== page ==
It became a national symbol of Schilling's fortitude, and the sock from the World Series - the Red Sox's first title in 86 years - was sent to the National Baseball Hall of Fame in Cooperstown, N.Y.

"We have no reason to doubt Curt," said Jeff Idelson, the Hall's vice president of communications. "He has a profound respect for the game and the history of the game. His in-laws drove the sock up here. I don't think that they'd drive a painted sock to Cooperstown."

Schilling declined to comment yesterday, his wife, Shonda, a Baltimore County native and melanoma survivor who visited a Dundalk elementary school to promote sun safety, said she was disturbed by Thorne's comments.

"I'm disappointed. I'm from Baltimore and I expect more, I really do," Shonda Schilling said. "We're always known as such a good sports town, a responsible sports town, and that just took me for a loop that it happened here."

Shonda Schilling and Idelson were asked whether they thought the sock should undergo a DNA test to prove it indeed contains blood. Both said no.

"I don't want it destroyed. I don't want to see anything happen to the sock," Shonda Schilling said. "For us, it's insulting. It's like asking me to DNA my daughter. I had her, I was there, I know. So to me, that's how ridiculous this is."

Those looking to hear Thorne's original comments could go to the Internet site YouTube, where the game clip was available all day. MASN's daily replay, however, did not include the bottom of the fifth inning because of "time constraints." MASN spokesman Todd Webster said it wasn't cut to avoid re-airing the controversy.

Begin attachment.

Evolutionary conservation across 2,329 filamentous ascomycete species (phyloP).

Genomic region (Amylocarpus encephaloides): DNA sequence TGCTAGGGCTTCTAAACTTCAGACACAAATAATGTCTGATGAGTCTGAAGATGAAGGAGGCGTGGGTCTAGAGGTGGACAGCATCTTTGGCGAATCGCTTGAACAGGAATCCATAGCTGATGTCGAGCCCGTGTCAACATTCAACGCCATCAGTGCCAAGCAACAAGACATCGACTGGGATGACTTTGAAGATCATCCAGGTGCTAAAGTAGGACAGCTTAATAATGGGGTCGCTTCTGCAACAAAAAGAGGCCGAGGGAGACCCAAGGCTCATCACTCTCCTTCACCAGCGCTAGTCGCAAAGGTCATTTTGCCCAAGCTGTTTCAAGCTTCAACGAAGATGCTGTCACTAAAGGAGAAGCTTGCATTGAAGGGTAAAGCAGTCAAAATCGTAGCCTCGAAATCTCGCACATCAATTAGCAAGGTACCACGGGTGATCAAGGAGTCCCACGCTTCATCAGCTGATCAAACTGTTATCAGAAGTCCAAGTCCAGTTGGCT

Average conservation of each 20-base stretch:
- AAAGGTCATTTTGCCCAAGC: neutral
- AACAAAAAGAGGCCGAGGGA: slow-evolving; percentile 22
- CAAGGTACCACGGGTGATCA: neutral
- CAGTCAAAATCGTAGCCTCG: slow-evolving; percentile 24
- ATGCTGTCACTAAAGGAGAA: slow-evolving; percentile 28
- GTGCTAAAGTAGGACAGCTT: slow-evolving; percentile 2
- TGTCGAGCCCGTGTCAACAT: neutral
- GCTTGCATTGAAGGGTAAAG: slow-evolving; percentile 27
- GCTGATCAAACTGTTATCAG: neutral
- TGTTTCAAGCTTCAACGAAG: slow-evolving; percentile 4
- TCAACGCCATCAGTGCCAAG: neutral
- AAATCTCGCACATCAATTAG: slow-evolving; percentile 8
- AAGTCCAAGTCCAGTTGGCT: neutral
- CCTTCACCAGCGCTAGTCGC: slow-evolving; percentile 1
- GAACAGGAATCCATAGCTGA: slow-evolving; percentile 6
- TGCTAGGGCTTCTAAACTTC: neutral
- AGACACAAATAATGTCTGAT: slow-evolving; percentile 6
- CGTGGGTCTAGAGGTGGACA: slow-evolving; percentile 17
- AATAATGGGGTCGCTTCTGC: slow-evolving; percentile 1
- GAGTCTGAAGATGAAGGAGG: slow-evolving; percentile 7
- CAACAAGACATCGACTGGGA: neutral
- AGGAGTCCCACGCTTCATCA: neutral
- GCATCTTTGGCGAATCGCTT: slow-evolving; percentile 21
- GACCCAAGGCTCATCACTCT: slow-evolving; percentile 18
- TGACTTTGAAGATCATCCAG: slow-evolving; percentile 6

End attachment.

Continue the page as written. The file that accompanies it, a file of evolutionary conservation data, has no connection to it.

"These have to be cut down to a certain length to air," he said."

Although Thorne's remarks sparked some tense moments, within an hour of game time yesterday, the atmosphere had mellowed. Thorne addressed Francona on the field and as the two shook hands, Orioles first baseman Kevin Millar, a teammate of Schilling's on the 2004 Red Sox, yelled, "Hey, Gary, it was paint."

During warm-ups, Millar wore a sock that was partially colored red.

"Only in Sox Nation will you find something 2 1/2 years later that is a big deal," Millar said. "The sad part is it 100 percent was blood."

Thorne said he doesn't believe the comments will taint his reputation as a broadcaster. The irony, he said, is he always thought too much was made of the sock and it overshadowed just how great the pitcher was in October 2004.

"Schilling was unbelievable. He did the warrior stuff. The sock to me ... I guess I don't get it," he said. "I mean, it's great ... but the story is much deeper and much bigger, about the people and about the team and all that went down that year."


Sun reporters Peter Schmuck, Bill Ordine, Ray Frager and Jeff Zrebiec contributed to this article.

Copyright © 2020, The Baltimore Sun, a Baltimore Sun Media Group publication | Place an Ad